Saying he didn't sense any remorse for the crime, Fayette Circuit Judge Ernesto Scorsone sentenced Jamar Mays to 10 years in prison for the shooting death of Mays' best friend, Ali Shalash, in November 2009.
Mays, 17, had initially blamed the shooting on a masked gunman, but he pleaded guilty earlier this month to second-degree involuntary manslaughter. Mays and Shalash were alone at Mays' home on Dorset Drive on Nov. 23, when Shalash, 17, suffered the fatal shot to the head.
When Mays entered his plea on Feb. 4, he told Scorsone that he and Shalash had been smoking in his room that day, and they were fooling around with a gun.
Mays said the gun "accidentally went off and shot Ali," and he said, "I'm sorry for it."
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Mays' apology apparently didn't go far enough for Scorsone. The judge said during Thursday's sentencing that he was denying Mays probation because of the seriousness of the crime.
"I never detected your remorse in this horrible situation," Scorsone said. "I question whether the impact of what has happened has really registered with you."
Mays declined an offer by the judge to speak before the court.
"When you're in the courtroom, it's intimidating," especially for a juvenile, said public defender Erica Roland, one of Mays' attorneys. "We told him not to say anything."
Roland said that Mays not only had apologized the last time he was in court, but he expressed remorse when he talked to police last summer about what had happened.
Mays was indicted on a murder charge. As part of a plea bargain, prosecutors agreed to recommend that the murder charge be reduced to manslaughter. Prosecutors also recommended the dismissal of charges of tampering with evidence and being a minor in possession of a handgun. Mays was 16 when the shooting occurred.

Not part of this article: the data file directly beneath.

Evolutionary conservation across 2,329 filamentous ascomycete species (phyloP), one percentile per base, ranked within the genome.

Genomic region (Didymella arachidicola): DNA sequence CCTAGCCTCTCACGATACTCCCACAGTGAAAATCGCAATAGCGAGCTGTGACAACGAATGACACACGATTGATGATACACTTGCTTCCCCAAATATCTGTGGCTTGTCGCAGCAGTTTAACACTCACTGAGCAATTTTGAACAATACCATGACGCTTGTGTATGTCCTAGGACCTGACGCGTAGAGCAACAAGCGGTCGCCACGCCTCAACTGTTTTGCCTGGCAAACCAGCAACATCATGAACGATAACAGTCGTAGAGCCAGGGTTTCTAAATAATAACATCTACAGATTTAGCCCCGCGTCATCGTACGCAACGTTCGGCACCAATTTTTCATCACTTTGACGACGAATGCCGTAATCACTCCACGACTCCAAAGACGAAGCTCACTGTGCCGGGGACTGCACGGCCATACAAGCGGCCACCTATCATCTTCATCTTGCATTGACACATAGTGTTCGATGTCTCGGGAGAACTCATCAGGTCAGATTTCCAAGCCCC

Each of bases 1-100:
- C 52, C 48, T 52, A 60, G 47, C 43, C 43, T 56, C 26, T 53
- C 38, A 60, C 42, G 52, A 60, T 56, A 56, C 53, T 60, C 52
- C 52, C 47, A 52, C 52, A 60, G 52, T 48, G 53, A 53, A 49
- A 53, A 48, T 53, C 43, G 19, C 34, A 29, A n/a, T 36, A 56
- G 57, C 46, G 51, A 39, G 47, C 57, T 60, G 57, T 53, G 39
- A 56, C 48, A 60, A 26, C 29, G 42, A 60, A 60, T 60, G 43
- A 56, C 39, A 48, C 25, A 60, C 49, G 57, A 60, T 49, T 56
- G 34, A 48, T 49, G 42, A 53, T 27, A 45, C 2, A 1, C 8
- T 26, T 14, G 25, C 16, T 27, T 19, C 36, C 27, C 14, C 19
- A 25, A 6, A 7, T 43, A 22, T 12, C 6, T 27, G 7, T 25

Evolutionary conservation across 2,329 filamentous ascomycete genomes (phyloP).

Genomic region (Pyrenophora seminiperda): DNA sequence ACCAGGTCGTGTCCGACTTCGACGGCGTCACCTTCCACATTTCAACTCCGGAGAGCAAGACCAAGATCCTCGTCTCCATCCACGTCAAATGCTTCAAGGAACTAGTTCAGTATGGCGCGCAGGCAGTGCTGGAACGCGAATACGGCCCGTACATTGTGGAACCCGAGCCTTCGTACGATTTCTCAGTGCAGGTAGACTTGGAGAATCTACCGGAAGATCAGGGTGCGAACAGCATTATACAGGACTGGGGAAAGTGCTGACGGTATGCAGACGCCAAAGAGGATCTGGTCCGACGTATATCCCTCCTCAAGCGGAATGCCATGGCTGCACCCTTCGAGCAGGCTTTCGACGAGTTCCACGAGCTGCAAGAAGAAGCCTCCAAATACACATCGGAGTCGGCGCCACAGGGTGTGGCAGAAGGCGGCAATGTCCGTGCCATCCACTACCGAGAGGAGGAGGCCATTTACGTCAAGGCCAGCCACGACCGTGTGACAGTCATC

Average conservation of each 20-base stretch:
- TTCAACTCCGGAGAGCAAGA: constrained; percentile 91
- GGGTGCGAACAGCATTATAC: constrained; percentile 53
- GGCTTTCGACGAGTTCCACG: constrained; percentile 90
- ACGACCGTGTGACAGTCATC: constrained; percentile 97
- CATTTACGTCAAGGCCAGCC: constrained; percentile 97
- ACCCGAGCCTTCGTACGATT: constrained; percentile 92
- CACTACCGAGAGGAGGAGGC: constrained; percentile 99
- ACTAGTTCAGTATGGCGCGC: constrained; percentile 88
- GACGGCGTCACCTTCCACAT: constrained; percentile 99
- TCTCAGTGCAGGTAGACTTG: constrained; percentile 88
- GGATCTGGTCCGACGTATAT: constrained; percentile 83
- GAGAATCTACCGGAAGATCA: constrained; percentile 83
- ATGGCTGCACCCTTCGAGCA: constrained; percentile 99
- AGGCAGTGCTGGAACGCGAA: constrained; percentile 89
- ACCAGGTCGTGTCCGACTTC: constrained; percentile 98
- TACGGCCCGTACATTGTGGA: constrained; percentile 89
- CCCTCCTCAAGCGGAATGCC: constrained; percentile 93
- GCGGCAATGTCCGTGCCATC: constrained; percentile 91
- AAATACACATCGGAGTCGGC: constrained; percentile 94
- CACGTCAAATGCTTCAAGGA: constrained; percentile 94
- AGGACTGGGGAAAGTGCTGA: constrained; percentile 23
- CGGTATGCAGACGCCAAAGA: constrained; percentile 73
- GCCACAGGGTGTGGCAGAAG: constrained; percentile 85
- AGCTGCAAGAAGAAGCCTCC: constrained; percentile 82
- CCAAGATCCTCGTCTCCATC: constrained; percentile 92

Scorsone went along with the prosecution's recommended 10-year prison sentence. Mays would have faced 20 years to life in prison if he had been convicted of murder.
"We're still not satisfied with the 10 years," Shalash's mother, Gwendolyn Perkins, said afterward. "(Mays) has never been remorseful, never."
Perkins said her son and Mays were like brothers.
"When I see him, I see Ali because they were always together," said Perkins, who was wearing a badge with a photograph of her son and the words "Rest In Peace" on it.
But she said she didn't think her son would think 10 years is a harsh enough sentence for his friend.
Public defender Tom Griffiths, who also represented Mays, told Scorsone on Thursday that he would not ask the court to release Mays.
"Jamar needs to be able to demonstrate to the court a track record for success," he said.
Mays will appear before Scorsone again on June 9, several days after his 18th birthday. The judge will determine then whether Mays stays in a juvenile prison for five more months, goes to an adult prison or is placed on probation, Roland said.
Under Kentucky law, the judge is required to bring Mays back to court for such consideration after he reaches age 18, Griffiths said. Mays will turn 18 on June 4.
If Scorsone decides on June 9 that Mays should stay in a juvenile prison for five more months, then another hearing would be held when the five months is up to determine whether Mays should go to an adult prison or be placed on probation, Roland said.